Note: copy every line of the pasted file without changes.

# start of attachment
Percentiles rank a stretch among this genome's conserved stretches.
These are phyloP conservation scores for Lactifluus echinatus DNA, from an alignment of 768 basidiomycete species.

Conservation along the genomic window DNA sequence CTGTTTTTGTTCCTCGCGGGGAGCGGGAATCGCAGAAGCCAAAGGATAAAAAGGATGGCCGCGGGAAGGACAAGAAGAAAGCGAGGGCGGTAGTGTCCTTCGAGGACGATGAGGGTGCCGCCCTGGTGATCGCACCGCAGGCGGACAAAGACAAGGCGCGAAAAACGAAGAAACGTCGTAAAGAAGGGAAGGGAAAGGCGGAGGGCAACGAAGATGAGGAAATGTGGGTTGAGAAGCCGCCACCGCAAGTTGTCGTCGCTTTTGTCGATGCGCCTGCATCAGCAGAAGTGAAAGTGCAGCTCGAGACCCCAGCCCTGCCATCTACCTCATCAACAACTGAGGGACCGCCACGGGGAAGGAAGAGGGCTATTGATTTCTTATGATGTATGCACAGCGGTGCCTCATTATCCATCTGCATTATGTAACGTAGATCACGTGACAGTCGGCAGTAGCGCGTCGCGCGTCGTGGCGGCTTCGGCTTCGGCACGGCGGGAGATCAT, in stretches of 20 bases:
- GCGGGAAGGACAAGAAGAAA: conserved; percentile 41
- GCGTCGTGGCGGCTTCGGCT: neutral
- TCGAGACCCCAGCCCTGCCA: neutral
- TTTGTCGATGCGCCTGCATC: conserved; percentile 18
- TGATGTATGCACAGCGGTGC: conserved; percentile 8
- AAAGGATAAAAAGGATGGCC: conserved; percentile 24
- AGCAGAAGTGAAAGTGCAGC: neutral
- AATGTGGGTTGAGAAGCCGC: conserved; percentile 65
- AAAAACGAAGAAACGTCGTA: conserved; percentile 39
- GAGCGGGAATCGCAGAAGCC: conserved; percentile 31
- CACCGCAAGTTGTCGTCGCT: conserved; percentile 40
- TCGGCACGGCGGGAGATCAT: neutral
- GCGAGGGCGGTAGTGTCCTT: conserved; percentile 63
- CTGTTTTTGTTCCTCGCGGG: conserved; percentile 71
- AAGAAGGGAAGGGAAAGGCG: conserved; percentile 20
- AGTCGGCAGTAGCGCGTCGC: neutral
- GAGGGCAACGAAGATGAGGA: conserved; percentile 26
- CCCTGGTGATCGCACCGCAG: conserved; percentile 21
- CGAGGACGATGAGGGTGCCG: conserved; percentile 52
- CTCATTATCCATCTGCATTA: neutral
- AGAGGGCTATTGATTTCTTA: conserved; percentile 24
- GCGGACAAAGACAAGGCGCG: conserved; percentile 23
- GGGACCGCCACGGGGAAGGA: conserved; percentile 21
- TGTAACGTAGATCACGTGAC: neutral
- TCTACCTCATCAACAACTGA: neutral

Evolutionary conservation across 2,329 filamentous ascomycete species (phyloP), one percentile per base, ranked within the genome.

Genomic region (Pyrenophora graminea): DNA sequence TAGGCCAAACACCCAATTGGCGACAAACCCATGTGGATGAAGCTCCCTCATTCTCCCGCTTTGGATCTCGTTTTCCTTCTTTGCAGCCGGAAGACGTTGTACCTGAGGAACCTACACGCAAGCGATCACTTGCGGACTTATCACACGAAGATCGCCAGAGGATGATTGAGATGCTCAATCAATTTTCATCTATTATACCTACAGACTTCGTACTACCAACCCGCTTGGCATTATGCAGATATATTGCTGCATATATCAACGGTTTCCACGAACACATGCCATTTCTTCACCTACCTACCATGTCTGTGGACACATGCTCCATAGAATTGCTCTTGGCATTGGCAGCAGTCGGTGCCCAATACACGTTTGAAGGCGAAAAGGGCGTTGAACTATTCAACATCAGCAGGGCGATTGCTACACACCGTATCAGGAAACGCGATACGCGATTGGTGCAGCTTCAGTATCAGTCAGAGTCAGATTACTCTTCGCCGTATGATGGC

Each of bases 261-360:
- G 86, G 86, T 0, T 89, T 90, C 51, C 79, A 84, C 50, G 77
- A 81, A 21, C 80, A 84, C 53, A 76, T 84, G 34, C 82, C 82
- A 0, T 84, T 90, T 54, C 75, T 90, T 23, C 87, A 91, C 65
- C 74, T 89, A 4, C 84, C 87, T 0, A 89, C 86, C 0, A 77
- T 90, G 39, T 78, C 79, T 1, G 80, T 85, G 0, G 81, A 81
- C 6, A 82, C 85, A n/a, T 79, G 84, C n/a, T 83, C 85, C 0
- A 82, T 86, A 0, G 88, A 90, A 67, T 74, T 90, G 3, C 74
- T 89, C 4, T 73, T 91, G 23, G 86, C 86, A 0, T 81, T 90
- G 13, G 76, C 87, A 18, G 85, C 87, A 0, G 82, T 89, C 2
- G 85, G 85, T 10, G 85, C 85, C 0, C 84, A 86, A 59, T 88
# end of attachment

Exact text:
Percentiles rank a stretch among this genome's conserved stretches.
These are phyloP conservation scores for Lactifluus echinatus DNA, from an alignment of 768 basidiomycete species.

Conservation along the genomic window DNA sequence CTGTTTTTGTTCCTCGCGGGGAGCGGGAATCGCAGAAGCCAAAGGATAAAAAGGATGGCCGCGGGAAGGACAAGAAGAAAGCGAGGGCGGTAGTGTCCTTCGAGGACGATGAGGGTGCCGCCCTGGTGATCGCACCGCAGGCGGACAAAGACAAGGCGCGAAAAACGAAGAAACGTCGTAAAGAAGGGAAGGGAAAGGCGGAGGGCAACGAAGATGAGGAAATGTGGGTTGAGAAGCCGCCACCGCAAGTTGTCGTCGCTTTTGTCGATGCGCCTGCATCAGCAGAAGTGAAAGTGCAGCTCGAGACCCCAGCCCTGCCATCTACCTCATCAACAACTGAGGGACCGCCACGGGGAAGGAAGAGGGCTATTGATTTCTTATGATGTATGCACAGCGGTGCCTCATTATCCATCTGCATTATGTAACGTAGATCACGTGACAGTCGGCAGTAGCGCGTCGCGCGTCGTGGCGGCTTCGGCTTCGGCACGGCGGGAGATCAT, in stretches of 20 bases:
- GCGGGAAGGACAAGAAGAAA: conserved; percentile 41
- GCGTCGTGGCGGCTTCGGCT: neutral
- TCGAGACCCCAGCCCTGCCA: neutral
- TTTGTCGATGCGCCTGCATC: conserved; percentile 18
- TGATGTATGCACAGCGGTGC: conserved; percentile 8
- AAAGGATAAAAAGGATGGCC: conserved; percentile 24
- AGCAGAAGTGAAAGTGCAGC: neutral
- AATGTGGGTTGAGAAGCCGC: conserved; percentile 65
- AAAAACGAAGAAACGTCGTA: conserved; percentile 39
- GAGCGGGAATCGCAGAAGCC: conserved; percentile 31
- CACCGCAAGTTGTCGTCGCT: conserved; percentile 40
- TCGGCACGGCGGGAGATCAT: neutral
- GCGAGGGCGGTAGTGTCCTT: conserved; percentile 63
- CTGTTTTTGTTCCTCGCGGG: conserved; percentile 71
- AAGAAGGGAAGGGAAAGGCG: conserved; percentile 20
- AGTCGGCAGTAGCGCGTCGC: neutral
- GAGGGCAACGAAGATGAGGA: conserved; percentile 26
- CCCTGGTGATCGCACCGCAG: conserved; percentile 21
- CGAGGACGATGAGGGTGCCG: conserved; percentile 52
- CTCATTATCCATCTGCATTA: neutral
- AGAGGGCTATTGATTTCTTA: conserved; percentile 24
- GCGGACAAAGACAAGGCGCG: conserved; percentile 23
- GGGACCGCCACGGGGAAGGA: conserved; percentile 21
- TGTAACGTAGATCACGTGAC: neutral
- TCTACCTCATCAACAACTGA: neutral

Evolutionary conservation across 2,329 filamentous ascomycete species (phyloP), one percentile per base, ranked within the genome.

Genomic region (Pyrenophora graminea): DNA sequence TAGGCCAAACACCCAATTGGCGACAAACCCATGTGGATGAAGCTCCCTCATTCTCCCGCTTTGGATCTCGTTTTCCTTCTTTGCAGCCGGAAGACGTTGTACCTGAGGAACCTACACGCAAGCGATCACTTGCGGACTTATCACACGAAGATCGCCAGAGGATGATTGAGATGCTCAATCAATTTTCATCTATTATACCTACAGACTTCGTACTACCAACCCGCTTGGCATTATGCAGATATATTGCTGCATATATCAACGGTTTCCACGAACACATGCCATTTCTTCACCTACCTACCATGTCTGTGGACACATGCTCCATAGAATTGCTCTTGGCATTGGCAGCAGTCGGTGCCCAATACACGTTTGAAGGCGAAAAGGGCGTTGAACTATTCAACATCAGCAGGGCGATTGCTACACACCGTATCAGGAAACGCGATACGCGATTGGTGCAGCTTCAGTATCAGTCAGAGTCAGATTACTCTTCGCCGTATGATGGC

Each of bases 261-360:
- G 86, G 86, T 0, T 89, T 90, C 51, C 79, A 84, C 50, G 77
- A 81, A 21, C 80, A 84, C 53, A 76, T 84, G 34, C 82, C 82
- A 0, T 84, T 90, T 54, C 75, T 90, T 23, C 87, A 91, C 65
- C 74, T 89, A 4, C 84, C 87, T 0, A 89, C 86, C 0, A 77
- T 90, G 39, T 78, C 79, T 1, G 80, T 85, G 0, G 81, A 81
- C 6, A 82, C 85, A n/a, T 79, G 84, C n/a, T 83, C 85, C 0
- A 82, T 86, A 0, G 88, A 90, A 67, T 74, T 90, G 3, C 74
- T 89, C 4, T 73, T 91, G 23, G 86, C 86, A 0, T 81, T 90
- G 13, G 76, C 87, A 18, G 85, C 87, A 0, G 82, T 89, C 2
- G 85, G 85, T 10, G 85, C 85, C 0, C 84, A 86, A 59, T 88